"It’s not by accident the schools that usually recruit well, play well," Ohio State coach Urban Meyer said. "There’s some guys out there that know what they’re doing in recruiting services. So I will take a peek at that. But that’s not how you make decisions. A five-star recruit usually has a better career than other ones.
"There’s always great examples of a young late-developer. But those recruiting analysts aren’t bad now. They do a good job."
Star rating worth
Meyer is among the select few Big Ten coaches who acknowledge the importance of recruiting analysts and rankings, even if it’s to simply monitor top prospects. The primary objective, Kennedy said, is to serve fan interests. Fans, after all, are the ones who flock to the Scout, Rivals, 24/7 and ESPN websites to pay for content, review player commitments and post comments on message boards.
"It represents hope for your team," said Kennedy, who has scouted high school players since 1997. "The whole reason we’re fans is because we enjoy watching our teams. That’s what is so exciting and so much fun. Plus, when it comes to validating why my school is better than yours, what better way to do it than to say he chose my school over yours?"
With so much at stake for potential recruits and teams, the evaluation process is one not taken lightly by analysts. Trieu said he evaluates more than 400 players each year in the Midwest alone, while Kennedy sees even more, scouring the country for games and offseason camps to attend.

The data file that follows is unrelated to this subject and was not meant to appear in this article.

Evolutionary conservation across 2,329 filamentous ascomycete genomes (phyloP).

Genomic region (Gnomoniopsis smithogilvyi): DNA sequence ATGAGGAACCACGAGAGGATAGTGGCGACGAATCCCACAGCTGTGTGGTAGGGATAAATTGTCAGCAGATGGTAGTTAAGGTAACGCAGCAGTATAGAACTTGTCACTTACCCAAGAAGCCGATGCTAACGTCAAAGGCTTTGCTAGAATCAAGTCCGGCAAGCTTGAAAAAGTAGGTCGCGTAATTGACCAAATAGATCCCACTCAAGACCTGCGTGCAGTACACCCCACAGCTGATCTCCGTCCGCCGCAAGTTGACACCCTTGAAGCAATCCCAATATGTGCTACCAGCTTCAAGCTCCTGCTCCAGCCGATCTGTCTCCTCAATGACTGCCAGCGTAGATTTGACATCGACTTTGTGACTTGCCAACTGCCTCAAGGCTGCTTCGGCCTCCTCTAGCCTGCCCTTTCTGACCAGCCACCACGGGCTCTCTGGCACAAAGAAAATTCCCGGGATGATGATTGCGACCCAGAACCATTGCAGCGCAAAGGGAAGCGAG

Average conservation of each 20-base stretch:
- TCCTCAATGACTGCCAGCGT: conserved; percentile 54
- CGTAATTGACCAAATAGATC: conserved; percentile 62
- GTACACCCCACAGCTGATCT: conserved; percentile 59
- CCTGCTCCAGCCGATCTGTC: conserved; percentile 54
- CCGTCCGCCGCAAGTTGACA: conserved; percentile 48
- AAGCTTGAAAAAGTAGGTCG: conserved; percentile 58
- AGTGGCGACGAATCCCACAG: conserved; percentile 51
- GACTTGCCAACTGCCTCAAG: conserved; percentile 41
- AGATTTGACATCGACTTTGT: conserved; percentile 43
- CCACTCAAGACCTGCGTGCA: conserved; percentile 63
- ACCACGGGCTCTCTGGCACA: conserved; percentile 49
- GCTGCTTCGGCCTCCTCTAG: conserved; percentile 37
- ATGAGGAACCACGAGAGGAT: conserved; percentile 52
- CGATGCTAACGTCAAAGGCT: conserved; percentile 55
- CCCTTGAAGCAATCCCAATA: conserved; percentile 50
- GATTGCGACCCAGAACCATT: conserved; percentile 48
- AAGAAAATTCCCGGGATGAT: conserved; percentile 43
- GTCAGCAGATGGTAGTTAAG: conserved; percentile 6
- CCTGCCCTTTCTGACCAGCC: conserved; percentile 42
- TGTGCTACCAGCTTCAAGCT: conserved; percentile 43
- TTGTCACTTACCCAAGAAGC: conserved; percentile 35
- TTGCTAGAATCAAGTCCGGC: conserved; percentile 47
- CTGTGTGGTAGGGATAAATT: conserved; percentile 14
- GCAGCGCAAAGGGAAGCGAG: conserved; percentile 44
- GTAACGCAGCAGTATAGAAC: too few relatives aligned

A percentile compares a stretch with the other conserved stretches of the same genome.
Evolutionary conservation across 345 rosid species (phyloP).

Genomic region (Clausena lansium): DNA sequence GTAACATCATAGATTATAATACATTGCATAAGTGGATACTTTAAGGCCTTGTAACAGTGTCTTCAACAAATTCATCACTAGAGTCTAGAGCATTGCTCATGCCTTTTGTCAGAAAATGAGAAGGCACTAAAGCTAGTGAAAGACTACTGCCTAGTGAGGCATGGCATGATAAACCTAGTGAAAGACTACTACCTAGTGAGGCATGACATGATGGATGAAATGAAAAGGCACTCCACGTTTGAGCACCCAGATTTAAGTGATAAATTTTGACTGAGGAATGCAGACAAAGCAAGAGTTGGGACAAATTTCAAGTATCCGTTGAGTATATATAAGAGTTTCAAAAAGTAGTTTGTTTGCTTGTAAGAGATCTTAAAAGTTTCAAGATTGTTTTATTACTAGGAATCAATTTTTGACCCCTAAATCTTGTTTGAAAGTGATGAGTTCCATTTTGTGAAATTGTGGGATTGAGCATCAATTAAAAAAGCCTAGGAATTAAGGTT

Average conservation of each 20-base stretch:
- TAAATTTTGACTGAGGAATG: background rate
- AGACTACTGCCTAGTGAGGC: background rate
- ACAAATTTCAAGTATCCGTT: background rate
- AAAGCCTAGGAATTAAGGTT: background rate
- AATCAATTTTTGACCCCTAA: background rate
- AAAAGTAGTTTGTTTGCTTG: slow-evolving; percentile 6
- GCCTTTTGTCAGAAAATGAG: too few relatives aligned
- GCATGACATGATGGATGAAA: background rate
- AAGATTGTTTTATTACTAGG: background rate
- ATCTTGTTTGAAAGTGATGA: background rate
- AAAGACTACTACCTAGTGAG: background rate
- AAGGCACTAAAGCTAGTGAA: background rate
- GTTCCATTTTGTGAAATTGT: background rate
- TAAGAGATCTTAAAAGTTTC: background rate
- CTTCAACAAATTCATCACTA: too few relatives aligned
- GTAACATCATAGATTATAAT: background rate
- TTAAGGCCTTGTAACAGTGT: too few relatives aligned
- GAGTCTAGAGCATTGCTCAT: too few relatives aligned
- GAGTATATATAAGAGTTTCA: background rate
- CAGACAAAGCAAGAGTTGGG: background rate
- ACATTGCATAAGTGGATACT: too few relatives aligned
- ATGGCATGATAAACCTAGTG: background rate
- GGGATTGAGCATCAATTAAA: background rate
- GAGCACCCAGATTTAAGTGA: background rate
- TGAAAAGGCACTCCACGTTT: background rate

The process by which players are evaluated also has drastically improved over the years, thanks in large part to increased use of video technology. Hudl is now a go-to online video system that allows recruiting analysts to watch thousands of prospects rather than hear about players by word of mouth, thus increasing rating accuracy.
Only a handful of high school prospects across the country earn five stars. In the Class of 2014, for example, 40 high school recruits among thousands garnered five stars in Scout.com’s database. There were 308 four-star prospects, 1,157 three-star prospects and 1,825 two-star prospects, excluding those from the junior-college level.